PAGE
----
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aNumber of matched peptides and total searched peptides, bn = 3, three independent experiments.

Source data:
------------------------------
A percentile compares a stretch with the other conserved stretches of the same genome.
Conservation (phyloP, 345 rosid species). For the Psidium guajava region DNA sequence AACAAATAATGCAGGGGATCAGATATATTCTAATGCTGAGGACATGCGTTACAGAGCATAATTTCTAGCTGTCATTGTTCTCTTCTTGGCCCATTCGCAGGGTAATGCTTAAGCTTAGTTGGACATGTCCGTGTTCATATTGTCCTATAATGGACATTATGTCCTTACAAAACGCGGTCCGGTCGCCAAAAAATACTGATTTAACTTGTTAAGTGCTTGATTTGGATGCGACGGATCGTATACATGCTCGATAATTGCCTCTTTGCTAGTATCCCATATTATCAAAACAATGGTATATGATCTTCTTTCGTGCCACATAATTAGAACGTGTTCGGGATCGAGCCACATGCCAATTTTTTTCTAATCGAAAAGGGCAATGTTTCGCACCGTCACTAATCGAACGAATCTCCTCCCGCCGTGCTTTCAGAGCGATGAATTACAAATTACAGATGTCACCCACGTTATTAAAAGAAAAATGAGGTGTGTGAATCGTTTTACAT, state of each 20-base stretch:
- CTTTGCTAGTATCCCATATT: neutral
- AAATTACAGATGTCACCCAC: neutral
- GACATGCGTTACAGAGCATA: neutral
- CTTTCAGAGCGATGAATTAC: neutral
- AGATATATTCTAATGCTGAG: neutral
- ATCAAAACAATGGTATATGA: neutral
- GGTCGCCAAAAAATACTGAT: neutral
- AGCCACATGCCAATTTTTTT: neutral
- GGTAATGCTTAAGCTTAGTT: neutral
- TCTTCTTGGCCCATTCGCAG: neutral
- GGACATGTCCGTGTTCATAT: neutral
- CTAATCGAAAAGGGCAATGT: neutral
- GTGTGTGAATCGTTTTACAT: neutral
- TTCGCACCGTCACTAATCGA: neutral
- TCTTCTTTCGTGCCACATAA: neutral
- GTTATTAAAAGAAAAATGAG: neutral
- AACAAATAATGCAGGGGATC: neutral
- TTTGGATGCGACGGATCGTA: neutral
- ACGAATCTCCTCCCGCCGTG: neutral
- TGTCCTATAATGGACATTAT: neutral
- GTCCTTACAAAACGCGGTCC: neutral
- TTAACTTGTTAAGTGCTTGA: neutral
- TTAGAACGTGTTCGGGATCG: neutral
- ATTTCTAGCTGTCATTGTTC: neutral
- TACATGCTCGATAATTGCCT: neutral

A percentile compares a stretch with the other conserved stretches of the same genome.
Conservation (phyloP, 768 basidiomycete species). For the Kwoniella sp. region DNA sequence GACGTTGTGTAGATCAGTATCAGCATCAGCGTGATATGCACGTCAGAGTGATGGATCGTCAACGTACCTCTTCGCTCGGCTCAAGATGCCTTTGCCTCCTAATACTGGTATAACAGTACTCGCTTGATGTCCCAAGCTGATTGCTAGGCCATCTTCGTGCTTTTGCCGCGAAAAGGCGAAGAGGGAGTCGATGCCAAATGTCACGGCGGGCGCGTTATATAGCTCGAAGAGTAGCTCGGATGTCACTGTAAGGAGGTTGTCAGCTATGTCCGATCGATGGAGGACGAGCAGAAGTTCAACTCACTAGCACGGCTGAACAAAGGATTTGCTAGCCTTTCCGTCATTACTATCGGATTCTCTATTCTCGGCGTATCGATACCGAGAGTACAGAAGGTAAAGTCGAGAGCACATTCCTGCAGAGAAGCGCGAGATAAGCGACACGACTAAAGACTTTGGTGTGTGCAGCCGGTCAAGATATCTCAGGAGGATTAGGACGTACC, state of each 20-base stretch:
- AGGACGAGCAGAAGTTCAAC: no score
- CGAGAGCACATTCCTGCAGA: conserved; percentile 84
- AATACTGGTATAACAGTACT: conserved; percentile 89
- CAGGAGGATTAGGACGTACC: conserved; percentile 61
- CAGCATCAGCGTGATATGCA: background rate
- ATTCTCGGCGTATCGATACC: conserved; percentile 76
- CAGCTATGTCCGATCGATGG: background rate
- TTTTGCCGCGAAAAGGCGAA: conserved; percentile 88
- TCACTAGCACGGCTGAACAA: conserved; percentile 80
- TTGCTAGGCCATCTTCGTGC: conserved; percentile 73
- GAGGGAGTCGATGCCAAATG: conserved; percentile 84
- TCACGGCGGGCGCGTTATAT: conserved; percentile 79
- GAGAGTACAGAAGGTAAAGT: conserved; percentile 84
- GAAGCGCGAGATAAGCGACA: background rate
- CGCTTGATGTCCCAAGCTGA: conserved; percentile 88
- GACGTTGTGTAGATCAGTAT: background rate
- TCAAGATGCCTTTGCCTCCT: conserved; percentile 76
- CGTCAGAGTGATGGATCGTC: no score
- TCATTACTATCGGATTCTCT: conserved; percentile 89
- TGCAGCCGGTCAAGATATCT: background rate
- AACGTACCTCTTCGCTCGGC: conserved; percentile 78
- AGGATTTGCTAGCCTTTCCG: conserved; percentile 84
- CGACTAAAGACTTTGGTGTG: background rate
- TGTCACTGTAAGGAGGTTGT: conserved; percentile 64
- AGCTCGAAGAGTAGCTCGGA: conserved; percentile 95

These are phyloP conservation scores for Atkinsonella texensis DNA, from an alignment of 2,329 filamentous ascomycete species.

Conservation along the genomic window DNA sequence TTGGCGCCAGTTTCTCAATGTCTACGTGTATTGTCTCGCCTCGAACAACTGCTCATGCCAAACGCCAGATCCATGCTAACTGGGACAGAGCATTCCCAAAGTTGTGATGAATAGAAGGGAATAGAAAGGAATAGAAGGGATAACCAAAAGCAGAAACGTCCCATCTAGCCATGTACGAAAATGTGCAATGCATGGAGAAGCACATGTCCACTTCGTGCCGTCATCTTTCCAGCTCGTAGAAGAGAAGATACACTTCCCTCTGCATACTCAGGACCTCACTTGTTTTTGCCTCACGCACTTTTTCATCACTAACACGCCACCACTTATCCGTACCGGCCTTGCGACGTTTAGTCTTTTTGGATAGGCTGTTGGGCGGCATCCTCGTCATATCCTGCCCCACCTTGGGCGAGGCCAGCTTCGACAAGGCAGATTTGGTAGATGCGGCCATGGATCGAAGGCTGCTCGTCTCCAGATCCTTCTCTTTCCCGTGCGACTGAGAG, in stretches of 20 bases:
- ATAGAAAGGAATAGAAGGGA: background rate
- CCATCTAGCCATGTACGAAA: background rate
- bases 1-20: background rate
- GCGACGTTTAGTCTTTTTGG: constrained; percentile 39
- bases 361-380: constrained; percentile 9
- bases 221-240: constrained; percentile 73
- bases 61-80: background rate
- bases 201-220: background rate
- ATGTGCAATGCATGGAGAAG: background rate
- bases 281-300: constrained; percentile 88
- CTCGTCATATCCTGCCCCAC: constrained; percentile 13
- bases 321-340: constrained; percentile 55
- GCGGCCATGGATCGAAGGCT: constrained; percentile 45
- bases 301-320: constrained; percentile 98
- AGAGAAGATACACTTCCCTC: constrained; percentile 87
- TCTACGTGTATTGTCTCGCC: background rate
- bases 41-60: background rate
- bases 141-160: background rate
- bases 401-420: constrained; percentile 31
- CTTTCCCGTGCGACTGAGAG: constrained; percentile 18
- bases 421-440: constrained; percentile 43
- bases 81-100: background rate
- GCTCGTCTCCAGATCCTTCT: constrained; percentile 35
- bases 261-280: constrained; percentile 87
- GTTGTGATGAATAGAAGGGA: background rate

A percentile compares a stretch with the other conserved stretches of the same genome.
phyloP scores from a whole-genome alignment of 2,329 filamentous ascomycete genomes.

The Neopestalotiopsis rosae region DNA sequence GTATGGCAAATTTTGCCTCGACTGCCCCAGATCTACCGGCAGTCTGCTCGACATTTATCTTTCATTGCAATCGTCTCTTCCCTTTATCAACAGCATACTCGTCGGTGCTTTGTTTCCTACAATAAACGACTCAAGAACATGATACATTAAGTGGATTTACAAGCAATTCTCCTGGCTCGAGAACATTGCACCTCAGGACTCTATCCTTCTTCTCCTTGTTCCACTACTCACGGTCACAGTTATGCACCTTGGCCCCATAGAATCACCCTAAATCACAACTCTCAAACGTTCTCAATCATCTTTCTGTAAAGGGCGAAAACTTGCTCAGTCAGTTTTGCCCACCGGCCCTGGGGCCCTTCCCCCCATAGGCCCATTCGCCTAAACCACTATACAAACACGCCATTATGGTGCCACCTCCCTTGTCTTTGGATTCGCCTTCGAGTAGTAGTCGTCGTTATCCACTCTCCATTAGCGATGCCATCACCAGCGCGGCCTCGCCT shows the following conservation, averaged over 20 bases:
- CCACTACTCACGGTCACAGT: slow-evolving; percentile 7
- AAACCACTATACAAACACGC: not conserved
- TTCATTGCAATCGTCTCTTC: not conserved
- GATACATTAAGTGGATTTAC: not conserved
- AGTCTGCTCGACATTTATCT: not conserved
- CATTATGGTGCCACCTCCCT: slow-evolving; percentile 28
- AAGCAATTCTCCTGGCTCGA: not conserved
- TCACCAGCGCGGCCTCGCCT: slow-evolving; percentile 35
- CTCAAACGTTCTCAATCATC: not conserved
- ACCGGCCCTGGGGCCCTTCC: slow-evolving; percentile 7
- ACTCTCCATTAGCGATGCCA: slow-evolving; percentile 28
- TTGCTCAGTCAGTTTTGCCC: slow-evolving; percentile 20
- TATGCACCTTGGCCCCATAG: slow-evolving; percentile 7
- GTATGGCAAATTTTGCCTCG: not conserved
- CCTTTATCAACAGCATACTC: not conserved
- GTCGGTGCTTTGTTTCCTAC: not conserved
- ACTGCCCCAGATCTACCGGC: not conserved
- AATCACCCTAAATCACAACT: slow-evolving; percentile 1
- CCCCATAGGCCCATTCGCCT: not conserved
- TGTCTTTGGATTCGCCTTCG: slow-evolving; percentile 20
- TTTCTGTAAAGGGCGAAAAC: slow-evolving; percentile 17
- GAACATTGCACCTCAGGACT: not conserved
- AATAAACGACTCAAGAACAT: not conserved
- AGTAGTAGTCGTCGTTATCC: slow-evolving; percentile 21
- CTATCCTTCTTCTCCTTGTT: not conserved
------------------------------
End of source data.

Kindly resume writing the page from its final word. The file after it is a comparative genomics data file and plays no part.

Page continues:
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Gene expression in lbp-5(tm1618) mutant worms. (A) Quantitative reverse transcription–polymerase chain reaction (qRT-PCR) analysis (20) of genes related to mitochondrial energy metabolism in lbp-5(tm1618) and control N2 worms. The mRNA level of each gene was normalized to actin and presented as the ratio of expression in lbp-5(tm1618) to control worms. Shown here are: acdh (acyl-CoA dehydrogenase)-8, acs-2, and acs-15; atp (ATP synthase)-2 and atp-5; B0303.3 (thiolase), pdhk (pyruvate dehydrogenase kinase)-2, and tsmf (TS elongation factor)-1. The data represent the average of triplicate measurements from three samples per experimental group. *P < 0.05 as calculated by Student’s t-test versus the control sample. (B) Quantitative RT-PCR of genes related to glycolysis in lbp-5(tm1618) and control N2 worms. The mRNA level of each gene was normalized to actin and presented as the ratio of expression in lbp-5(tm1618) to that in control worms. Shown here are: aldolase CE-1 (fructose-bisphosphate aldolase), gpd (glyceraldehyde 3-phosphate dehydrogenase)-2, gpi (glucose-6-phosphate isomerase)-1, and ldh (lactate dehydrogenase)-1. The data represent the average of triplicate measurements from three samples per experimental group. *P < 0.05 as calculated by Student’s t-test versus the control sample. (C) Quantitative RT-PCR analysis of genes related to ethanol metabolism in lbp-5(tm1618) and control N2 worms. The mRNA level of each gene was normalized to actin and presented as the ratio of expression in lbp-5(tm1618) to that in control worms. Shown here are: sodh (sorbitol dehydrogenase)-1, sams (S-adenosylmethionine synthetase)-4, and alh (aldehyde dehydrogenase)-1. (D) Quantitative RT-PCR analysis of genes involved in oxidative stress in lbp-5(tm1618) and control N2 worms. Shown here are: ctl (catalase)-1 and ctl-3, gst (putative glutathione-requiring prostaglandin D synthase)-4, prdx (peroxiredoxin)-2, sod (superoxide dismutase)-1, C53D5.5 (γ-glutamyltransferase), rpt-1 (ATPase-like family member), and cyp-13A8 (cytochrome P450 family member). The mRNA level of each gene was normalized to actin and presented as the ratio of expression in lbp-5(tm1618) to that in control worms. (E) Quantitative RT-PCR analysis of other functional genes in lbp-5(tm1618) and control N2 worms. Shown here are: eft-2 (elongation factor family), nsy-1 (neuronal symmetry family member), and rps-6 (ribosomal protein, small subunit family member). The mRNA level of each gene was normalized to actin and presented as the ratio of expression in lbp-5(tm1618) to that in control worms. The data represent the average of triplicate measurements from three samples per experimental group. *P < 0.05 as calculated by Student’s t-test versus the control sample.